The GI status indicates where goods are produced from a particular area that has special quality attributable to its geographical origin. The recognition of the GI tag has the possibility of preserving many traditional skills and also has a great potential to play a major role in trade. To help farmers attain their recognition and compensation for their locally grown produce Chakhao, an organization responsible for registration and supervision of GIs of North-Eastern India (North-Eastern Regional Agricultural Marketing Corporation Limited, NERAMAC) filed for the GI tag. And accordingly, Chakhao got the tag (GI Reg. No 602) in 2020, due to its unique aroma and attractive color.

Nutritional benefits of Black Rice over other types of Rice

From the table 1, it is clear that black rice has higher nutritional value compared to other types of rice (white/red/brown rice). Moreover, Anthocyanin, the main pigment of black rice gives it its high antioxidant property, health benefits and natural coloring properties for use in other food applications. Its regular consumption regularizes blood cholesterol levels and reduces inflammation. Due to its low sugar, high vitamin E and rich fibre, black rice is a healthy dietary choice.

Yield and profitability of Black Rice 

                Although the yield of black rice is lower (around 12-15 q/acre) compared to white rice (around 20-25 q/acre), their economic returns is exponentially higher due to its lower cost of cultivation and much higher price it fetches. The price of black rice paddy is around Rs 80-85/kg, which is more than four times the Grade A paddy MSP (Rs 19.6/kg). The price of processed black rice goes up to around Rs 200-500/kg. Hence, research and development to find new means to increase the yield of black rice will go a long way in tapping its full potential.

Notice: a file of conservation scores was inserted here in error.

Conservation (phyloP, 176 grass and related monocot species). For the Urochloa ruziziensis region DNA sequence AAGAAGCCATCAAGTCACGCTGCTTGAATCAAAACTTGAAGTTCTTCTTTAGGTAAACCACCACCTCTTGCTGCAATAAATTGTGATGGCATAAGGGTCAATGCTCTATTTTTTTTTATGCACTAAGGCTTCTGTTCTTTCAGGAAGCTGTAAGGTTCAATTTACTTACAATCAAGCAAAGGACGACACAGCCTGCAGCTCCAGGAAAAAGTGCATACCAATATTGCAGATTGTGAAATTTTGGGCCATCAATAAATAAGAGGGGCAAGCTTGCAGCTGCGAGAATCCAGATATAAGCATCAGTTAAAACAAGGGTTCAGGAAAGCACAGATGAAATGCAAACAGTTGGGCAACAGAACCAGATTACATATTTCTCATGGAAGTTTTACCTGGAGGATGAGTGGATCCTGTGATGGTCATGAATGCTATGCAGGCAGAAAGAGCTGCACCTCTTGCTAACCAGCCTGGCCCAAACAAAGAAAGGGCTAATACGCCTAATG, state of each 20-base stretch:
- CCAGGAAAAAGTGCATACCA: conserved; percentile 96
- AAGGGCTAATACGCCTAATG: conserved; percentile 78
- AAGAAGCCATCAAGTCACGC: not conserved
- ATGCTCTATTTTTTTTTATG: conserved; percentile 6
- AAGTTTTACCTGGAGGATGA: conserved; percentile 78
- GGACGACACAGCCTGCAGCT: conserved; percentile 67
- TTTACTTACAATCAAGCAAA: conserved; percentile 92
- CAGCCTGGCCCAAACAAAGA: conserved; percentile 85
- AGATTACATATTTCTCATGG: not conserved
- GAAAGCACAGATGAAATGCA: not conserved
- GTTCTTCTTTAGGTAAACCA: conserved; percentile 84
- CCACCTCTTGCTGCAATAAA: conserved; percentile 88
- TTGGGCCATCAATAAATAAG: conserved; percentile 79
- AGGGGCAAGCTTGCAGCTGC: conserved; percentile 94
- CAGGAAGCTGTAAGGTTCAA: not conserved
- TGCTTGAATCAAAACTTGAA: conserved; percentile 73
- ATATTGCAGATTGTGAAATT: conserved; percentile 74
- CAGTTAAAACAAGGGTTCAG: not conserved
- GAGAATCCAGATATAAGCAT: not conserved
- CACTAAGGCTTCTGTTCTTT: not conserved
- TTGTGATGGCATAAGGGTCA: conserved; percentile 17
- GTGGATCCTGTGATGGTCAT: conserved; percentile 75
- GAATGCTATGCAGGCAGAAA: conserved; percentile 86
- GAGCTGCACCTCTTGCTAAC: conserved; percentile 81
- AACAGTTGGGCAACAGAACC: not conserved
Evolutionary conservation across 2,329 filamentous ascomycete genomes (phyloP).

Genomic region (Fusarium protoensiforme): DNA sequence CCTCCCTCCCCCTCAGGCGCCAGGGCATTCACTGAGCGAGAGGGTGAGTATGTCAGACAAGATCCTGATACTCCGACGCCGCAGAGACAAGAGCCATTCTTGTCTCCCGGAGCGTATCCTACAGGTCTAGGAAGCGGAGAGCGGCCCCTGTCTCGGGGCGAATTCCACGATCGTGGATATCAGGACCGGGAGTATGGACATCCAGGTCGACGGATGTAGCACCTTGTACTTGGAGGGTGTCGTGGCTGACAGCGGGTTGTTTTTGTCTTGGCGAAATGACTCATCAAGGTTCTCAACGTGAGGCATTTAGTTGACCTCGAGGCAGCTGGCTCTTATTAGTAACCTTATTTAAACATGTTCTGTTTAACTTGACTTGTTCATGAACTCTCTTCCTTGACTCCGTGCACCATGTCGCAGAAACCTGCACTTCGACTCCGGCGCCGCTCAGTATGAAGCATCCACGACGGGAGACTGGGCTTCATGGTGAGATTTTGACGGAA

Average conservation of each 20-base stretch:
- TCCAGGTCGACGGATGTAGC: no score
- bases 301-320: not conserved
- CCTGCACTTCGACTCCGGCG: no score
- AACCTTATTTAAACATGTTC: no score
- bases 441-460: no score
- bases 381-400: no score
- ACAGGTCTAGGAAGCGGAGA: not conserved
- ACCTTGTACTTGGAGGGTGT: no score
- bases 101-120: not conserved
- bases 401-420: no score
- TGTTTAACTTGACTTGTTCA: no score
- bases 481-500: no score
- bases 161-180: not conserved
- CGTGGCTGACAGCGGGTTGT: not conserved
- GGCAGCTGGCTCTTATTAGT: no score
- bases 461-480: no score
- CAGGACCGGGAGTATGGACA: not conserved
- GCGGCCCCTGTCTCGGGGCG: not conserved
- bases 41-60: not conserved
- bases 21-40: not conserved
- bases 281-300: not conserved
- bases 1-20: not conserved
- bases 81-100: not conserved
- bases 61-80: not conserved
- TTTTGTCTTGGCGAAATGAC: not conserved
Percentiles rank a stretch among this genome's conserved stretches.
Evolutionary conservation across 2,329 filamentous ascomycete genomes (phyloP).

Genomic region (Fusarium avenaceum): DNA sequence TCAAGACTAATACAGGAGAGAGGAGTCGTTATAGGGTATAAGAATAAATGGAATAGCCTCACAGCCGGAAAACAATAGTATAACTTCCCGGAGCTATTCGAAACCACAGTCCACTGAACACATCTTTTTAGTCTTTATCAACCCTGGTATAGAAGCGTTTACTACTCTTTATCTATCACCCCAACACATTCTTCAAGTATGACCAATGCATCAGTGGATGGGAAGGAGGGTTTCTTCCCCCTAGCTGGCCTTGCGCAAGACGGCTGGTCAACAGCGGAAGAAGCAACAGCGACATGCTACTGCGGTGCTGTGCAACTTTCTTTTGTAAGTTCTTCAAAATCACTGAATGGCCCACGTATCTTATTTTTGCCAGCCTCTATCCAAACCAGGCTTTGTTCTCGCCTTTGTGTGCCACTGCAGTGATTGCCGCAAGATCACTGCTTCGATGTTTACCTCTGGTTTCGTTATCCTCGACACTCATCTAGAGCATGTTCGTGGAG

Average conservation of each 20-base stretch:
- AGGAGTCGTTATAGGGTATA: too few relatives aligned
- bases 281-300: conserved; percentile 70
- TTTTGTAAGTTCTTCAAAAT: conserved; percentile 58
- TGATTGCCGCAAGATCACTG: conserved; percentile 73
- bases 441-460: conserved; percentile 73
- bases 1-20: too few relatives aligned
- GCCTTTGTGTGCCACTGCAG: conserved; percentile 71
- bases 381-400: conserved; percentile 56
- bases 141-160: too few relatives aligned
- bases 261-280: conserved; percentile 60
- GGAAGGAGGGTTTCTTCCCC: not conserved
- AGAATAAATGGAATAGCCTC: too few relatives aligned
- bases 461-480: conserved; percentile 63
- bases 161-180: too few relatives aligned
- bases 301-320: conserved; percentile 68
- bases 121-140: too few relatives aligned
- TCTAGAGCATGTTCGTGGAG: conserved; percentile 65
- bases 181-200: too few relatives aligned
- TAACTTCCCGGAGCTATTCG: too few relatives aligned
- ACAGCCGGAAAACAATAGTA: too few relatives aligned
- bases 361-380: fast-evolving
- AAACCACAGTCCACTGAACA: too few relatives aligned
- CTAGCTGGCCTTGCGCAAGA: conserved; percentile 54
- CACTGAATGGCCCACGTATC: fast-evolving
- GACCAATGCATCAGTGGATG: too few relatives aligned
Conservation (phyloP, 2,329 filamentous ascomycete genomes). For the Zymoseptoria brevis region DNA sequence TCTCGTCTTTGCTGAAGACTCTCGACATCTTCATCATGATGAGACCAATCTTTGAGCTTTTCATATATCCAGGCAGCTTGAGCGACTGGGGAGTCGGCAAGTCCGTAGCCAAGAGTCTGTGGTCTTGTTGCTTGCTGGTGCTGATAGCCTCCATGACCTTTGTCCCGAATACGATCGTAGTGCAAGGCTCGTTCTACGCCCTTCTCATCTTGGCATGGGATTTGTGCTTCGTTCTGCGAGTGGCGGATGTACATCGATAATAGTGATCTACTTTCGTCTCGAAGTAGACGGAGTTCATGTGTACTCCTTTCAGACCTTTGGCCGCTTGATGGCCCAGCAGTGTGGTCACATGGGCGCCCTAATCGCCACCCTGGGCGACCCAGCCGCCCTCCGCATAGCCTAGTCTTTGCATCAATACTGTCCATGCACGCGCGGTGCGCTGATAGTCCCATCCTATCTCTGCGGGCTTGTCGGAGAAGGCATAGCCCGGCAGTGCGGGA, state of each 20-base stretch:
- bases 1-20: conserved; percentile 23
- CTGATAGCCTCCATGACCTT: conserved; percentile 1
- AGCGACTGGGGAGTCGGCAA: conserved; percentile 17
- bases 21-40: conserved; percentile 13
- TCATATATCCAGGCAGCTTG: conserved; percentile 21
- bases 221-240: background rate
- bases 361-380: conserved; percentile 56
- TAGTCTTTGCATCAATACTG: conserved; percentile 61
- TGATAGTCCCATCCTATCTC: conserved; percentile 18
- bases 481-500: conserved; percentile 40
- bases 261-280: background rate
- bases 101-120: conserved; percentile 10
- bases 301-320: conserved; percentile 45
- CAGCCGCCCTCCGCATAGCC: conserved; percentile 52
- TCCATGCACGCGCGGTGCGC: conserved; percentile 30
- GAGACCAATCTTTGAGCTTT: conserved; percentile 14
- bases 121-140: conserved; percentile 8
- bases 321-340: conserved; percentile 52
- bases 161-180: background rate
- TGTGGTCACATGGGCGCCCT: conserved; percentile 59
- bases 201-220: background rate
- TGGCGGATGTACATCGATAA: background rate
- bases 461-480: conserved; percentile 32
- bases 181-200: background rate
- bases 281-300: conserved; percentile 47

Table 1: Nutritional profile of different rice varieties in per 100 g serving

Rice variety



















Black rice

34± 0.05









Red rice








0.10± 0.03

1.91±  0.03

Brown rice










White rice










Source: Kumar and Murali (2021)

Marketing of Black Rice

                In Manipur, the NGOs, FPOs or SHGs undertake the marketing of Chakhao through prior agreements with farmers. Commercial cultivation of black rice was not done in the state until recently as this rice is not taken as a staple and people were unaware of its full health benefits. However, realization of the inherent unique properties has led to quantum leap in demand even at the national and global markets.  As of now, in Manipur, Manipur Small Farmers’ Agri-Business Consortium, few enterprising units and entrepreneurs are marketing the processed and graded rice in the national and international markets. Hence, creation of better marketing avenues for large scale commercialization of the crop will not only help improve farmers’ livelihood but will also contribute to the state and national economic growth and development.


                Black rice possessed antioxidant and anticarcinogenic properties and is an excellent alternative to white and brown rice due to its nutrient density and high fiber content. Even with its lower yield compared to the traditional white rice and other HYV rice, the economic returns offered by black rice is exponentially higher. Awareness about the nutritional values of black rice has led to increased demand for it both at the national and international markets. Hence, commercialization at a larger scale will enable the farmers to reap the benefits of this crop and eventually contribute to the economic development of the state and even put the country at the fore-front of global markets.



Asem, I.D., Imotomba, R.K., Mazumder, P.B., & Laishram, J.M. (2015). Anthocyanin content in the black scented rice (Chakhao): its impact on human health and plant defense. Symbiosis, 66 (1): 47-54.

Borah, N., Athokpam, F. D., Semwal, R., & Garkoti, S.C. (2018). Chakhao (Blackrice. Oryza sativa L.): a culturally important and stress tolerant traditional rice variety of Manipur. Indian Journal of Traditional Knowledge, 17: 789–79.

Kumar, N., & Murali, R.D. (2021). Black rice: a novel ingredient in food processing. Journal of Nutrition & Food Sciences,10(2):1-7

 Suzuki, M., Kimur, T., Yamagishi, K., Shinmoto, H., & Yamak, K. (2004). Comparison of mineral contents in 8 cultivars of pigmented brown rice. Nippon Shokuhin Kagaku Kogaku Kaishi, 51(58):424-427.

Roy, K., Mukherjee, A., Maity, A., Shubha, K., & Nag, A. (2018). Protecting non-basmati indigenous aromatic rice varieties of West Bengal, India under geographical indication: a critical consideration. In The role of intellectual property rights in agriculture and allied sciences (pp. 295-318). Apple Academic Press.